writing-marathon

Written by: Gioel Gioacchino; Edited By: Denisse Albornoz

Writing helps us to go deep inside, to re-discover ourselves, and to process our experience. Sometimes writing is so intimidating though. So here we go: a marathon to push ourselves to just write… don’t think about it, just observe what comes out of it!

Our experience using this technique:

We have used this technique to evaluate our annual conference. The writing marathon helped our participants to surface what they had been reflecting on during the conference. It also helped us share deeper thoughts with our colleagues – by doing this, it sparked more vulnerable conversations within our team.

Research and Development:

What are we trying to understand about the community?
This is a flexible technique. Depending on what you decide to write on, this technique will help you surface genuine reflections about a specific topic.
Why is it important for the community’s development?

This writing technique helps to develop greater awareness of our thought processes, and to enter a space of introspection. Writing is a great exercise to practice raw honesty. Community life can be transformed by the courage it takes to connect with ourselves and others more profoundly.  

At what stage(s) of the research cycle is this method used?
Data collection, evaluation, community building, data analysis, research communication. 

Step-by-step:

What do I need?

Pen, paper, and lots of water. That’s it.

How long does it take?

You can start with a two hour session – You can go for a lot longer…

Step-by-step description

Get your marathon runners together. You can do this exercise with your colleagues, with your family, or with a group of strangers. This technique works with a group as small as two and as big as 100.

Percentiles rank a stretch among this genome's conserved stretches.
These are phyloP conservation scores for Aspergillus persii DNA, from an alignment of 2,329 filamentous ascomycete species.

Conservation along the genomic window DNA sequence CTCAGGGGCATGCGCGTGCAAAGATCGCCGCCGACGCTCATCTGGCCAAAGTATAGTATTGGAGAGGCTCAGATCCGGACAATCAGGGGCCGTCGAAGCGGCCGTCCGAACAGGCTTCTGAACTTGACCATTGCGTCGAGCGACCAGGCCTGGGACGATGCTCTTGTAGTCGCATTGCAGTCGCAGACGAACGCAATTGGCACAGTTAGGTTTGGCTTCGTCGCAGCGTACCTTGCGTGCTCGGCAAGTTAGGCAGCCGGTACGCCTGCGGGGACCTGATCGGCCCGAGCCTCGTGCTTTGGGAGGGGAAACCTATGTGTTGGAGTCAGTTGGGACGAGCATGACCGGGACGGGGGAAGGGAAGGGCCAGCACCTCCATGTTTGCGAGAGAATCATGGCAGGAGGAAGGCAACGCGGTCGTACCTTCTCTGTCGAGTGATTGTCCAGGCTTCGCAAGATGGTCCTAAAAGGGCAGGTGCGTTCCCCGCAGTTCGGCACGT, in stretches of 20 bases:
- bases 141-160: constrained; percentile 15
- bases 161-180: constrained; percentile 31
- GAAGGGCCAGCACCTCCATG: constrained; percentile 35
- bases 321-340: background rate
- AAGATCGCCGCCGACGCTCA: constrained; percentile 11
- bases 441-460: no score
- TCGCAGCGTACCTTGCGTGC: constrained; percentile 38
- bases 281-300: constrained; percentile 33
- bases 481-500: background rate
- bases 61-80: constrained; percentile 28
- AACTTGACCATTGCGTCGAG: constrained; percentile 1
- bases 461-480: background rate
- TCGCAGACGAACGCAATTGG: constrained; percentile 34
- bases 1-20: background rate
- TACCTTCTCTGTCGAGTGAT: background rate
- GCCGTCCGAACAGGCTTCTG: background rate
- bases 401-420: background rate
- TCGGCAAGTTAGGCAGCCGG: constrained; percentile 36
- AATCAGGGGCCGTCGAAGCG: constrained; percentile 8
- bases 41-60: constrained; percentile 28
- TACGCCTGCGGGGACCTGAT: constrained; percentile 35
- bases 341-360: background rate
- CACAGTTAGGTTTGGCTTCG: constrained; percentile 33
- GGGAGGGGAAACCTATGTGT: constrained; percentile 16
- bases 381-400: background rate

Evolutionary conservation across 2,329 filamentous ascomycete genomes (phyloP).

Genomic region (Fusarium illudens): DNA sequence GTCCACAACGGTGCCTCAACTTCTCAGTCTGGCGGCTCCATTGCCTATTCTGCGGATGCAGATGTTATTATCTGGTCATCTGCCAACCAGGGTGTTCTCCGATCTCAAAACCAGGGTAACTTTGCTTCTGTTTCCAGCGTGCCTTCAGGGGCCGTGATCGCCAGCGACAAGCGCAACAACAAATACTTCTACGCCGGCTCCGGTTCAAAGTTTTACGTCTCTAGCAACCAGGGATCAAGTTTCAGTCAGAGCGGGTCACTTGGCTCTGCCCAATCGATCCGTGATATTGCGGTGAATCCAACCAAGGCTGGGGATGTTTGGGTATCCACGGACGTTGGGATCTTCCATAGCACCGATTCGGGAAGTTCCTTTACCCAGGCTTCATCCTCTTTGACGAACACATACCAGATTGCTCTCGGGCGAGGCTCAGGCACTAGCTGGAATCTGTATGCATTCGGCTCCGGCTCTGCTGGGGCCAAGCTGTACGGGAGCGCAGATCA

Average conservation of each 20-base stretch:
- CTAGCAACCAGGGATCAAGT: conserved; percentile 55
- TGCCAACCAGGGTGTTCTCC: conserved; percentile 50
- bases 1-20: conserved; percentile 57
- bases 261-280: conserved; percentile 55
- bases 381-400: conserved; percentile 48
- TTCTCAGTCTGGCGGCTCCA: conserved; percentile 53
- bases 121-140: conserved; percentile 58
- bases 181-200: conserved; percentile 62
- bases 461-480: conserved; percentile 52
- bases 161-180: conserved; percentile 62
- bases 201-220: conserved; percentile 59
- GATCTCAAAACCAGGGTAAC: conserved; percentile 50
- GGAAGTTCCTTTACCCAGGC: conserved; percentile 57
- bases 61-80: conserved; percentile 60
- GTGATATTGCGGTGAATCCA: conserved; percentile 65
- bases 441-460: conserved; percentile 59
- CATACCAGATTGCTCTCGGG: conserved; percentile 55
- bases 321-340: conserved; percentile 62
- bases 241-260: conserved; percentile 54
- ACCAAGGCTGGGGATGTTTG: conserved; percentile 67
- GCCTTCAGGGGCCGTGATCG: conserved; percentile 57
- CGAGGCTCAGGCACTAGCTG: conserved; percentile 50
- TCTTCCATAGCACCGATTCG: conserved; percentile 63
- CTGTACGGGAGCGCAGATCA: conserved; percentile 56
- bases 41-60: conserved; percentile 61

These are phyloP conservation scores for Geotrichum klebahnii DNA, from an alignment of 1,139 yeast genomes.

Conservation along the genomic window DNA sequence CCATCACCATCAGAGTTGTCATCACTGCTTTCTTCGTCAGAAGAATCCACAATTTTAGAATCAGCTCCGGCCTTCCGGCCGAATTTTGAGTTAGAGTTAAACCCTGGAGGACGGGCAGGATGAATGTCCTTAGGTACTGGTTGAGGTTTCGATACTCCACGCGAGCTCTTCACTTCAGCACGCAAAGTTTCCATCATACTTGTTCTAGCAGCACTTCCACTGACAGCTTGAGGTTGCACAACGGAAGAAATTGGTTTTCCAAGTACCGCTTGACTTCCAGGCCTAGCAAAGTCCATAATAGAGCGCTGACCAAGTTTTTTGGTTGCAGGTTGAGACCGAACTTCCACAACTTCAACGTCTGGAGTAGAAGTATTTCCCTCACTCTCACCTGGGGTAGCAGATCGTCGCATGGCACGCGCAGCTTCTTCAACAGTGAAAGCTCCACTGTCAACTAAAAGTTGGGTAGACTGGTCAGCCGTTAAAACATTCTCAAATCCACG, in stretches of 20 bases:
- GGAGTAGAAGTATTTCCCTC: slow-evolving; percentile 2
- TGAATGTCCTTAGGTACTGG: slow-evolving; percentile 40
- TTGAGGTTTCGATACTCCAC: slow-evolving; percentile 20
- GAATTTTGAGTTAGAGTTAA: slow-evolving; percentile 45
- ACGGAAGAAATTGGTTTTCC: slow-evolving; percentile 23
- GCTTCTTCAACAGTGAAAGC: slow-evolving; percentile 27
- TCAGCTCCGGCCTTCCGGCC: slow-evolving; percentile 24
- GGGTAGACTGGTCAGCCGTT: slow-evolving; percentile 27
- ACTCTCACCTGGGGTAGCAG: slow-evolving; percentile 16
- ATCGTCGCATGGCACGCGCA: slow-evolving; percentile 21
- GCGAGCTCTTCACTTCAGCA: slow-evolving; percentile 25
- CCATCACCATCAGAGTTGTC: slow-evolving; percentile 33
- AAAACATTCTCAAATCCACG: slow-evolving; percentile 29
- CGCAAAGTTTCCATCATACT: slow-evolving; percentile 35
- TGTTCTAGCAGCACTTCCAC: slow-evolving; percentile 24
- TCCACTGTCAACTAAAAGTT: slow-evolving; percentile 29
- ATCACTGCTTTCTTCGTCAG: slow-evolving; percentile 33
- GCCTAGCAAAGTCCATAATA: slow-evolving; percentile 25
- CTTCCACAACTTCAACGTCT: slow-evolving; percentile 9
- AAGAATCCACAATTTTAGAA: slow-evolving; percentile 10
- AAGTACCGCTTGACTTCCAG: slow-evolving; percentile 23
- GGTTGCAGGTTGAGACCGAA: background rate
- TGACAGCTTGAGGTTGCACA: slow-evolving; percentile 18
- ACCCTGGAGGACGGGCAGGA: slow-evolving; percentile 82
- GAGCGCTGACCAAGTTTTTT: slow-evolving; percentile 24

Before the marathon, it is a good idea to announce the  time and date of the marathon in advance – to make sure people are in the mood.

On the day of the marathon. If the group does not know each other, it is a good idea to do some community building and icebreaking before you start with the marathon. This exercise might work better with a group of people already comfortable with each other, as people might feel permission to be vulnerable.

Introduce the marathon. You can explain this is an exercise of self- introspection and, if you are working a theme in particular, specify the topic you will be exploring with the writing. You can design the marathon around a word or theme. For example: teamwork, home, community, a specific program you want to evaluate, etc.

Explain the objective of the exercise – e.g. we are doing the exercise to reflect on a specific issue, to encourage self reflection as part of our group process, etc. Make sure to stress that the exercise is not about being a great writer or poet. Instead, the goal is to use writing to let go, to end up in places that you weren’t expecting – to get to know yourself.

Start by dividing people in pairs or groups of 3. Give few minutes for people to introduce each other, and share how they are feeling about the exercise.